Applying IFRS 1 to carve-out statements – why not?

Here’s a situation recently considered by the Canadian IFRS Discussion Group:

  • “Entity ABC Corp. plans to spin off a line of business that is not a legal sub-group and needs to prepare financial statements for this line of business. ABC Corp’s date of transition to IFRSs is January 1, 2010 and the line of business was part of ABC Corp’s operations at that date. The carve-out financial statements of the line of business are being prepared for the years ended December 2014 and 2013.
  • For purposes of this discussion, carve-out financial statements are the financial statements of one or more components of a larger entity that are not part of a legal sub-group. This discussion assumes that the financial statements will comply with IFRSs and, therefore, will include a statement of compliance with IFRSs as issued by the IASB…”

The issue under discussion was whether IFRS 1 First-time Adoption of International Financial Reporting Standards can be applied to the carve-out financial statements of the line of business, when ABC Corp was already in full compliance with IFRSs. There are two ways of looking at this.

The first view is that IFRS 1 may indeed be applied: “In accordance with paragraph 3(d) of IFRS 1, since the line of business (i.e., the new reporting entity) did not present financial statements for previous periods separate from those of ABC Corp, the carve-out financial statements would be considered its first IFRS financial statements. This view is also supported by the exemption provided in paragraph D16 of IFRS 1, relating to when a subsidiary transitions to IFRSs later than its parent. The exemption reinforces the principle that IFRS 1 is applicable, even though the subsidiary was included in the parent’s transition to IFRSs as part of the consolidated financial statements. Although the line of business in the fact pattern is not a legal subsidiary of ABC Corp, it is controlled by ABC Corp. until such time as it is sold or spun off to third parties.”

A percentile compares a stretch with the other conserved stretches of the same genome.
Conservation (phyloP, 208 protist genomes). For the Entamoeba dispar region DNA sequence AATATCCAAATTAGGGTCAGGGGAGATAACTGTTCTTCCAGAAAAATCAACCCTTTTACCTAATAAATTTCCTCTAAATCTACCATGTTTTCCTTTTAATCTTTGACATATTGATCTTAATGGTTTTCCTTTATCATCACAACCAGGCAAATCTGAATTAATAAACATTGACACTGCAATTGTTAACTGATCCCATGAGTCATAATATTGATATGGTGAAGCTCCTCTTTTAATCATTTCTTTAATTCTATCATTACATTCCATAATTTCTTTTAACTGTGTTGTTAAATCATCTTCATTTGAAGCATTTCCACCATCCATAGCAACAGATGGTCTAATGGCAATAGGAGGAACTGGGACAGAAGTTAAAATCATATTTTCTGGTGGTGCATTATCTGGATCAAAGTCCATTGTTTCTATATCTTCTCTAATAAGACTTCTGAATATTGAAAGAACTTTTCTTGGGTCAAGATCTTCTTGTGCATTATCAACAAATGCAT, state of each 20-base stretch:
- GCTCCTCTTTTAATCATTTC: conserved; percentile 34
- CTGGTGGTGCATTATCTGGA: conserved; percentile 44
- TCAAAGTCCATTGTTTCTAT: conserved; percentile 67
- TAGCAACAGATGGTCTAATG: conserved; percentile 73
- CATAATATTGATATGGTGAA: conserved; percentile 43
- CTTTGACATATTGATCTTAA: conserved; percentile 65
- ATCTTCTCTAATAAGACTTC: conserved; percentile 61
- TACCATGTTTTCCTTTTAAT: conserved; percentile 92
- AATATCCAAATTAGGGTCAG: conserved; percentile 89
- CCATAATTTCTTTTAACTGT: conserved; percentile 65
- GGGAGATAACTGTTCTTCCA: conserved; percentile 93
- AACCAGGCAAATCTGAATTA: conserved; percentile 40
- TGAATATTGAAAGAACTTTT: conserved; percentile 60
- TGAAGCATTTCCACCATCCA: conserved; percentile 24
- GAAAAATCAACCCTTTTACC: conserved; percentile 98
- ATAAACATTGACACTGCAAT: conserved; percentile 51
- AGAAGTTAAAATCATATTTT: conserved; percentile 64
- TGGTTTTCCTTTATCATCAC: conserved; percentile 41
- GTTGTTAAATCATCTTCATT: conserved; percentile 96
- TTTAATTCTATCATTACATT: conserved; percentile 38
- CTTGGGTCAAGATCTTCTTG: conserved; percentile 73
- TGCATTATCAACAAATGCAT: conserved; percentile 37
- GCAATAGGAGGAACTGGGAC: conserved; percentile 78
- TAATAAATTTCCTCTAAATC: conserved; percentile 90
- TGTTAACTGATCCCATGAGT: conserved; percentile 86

Alternately, you might argue it’s not appropriate to apply IFRS 1: “carve-out financial statements are not being prepared for the first time because the reporter was extracted from an entity that has already transitioned to IFRSs. Therefore, the carve-out financial statements are not those of a first-time adopter. Further, absent any IFRS definition of “entity”, it may be argued that a component of an entity that is not a legal sub-group isn’t an entity as envisaged in IFRS 1. The exemption in paragraph D16 isn’t relevant as it relates to subsidiaries, associates and joint ventures that would themselves be entities.”

Or perhaps the analysis might go either way depending on the facts and circumstances, in particular the extent to which the carved-out entity substantively seems to represent a “new” reporting entity. Factors relevant to this might include: “whether the carve-out financial statements have necessitated such adjustments as corporate cost allocations, the allocation of corporate assets and the creation of intercompany accounts.”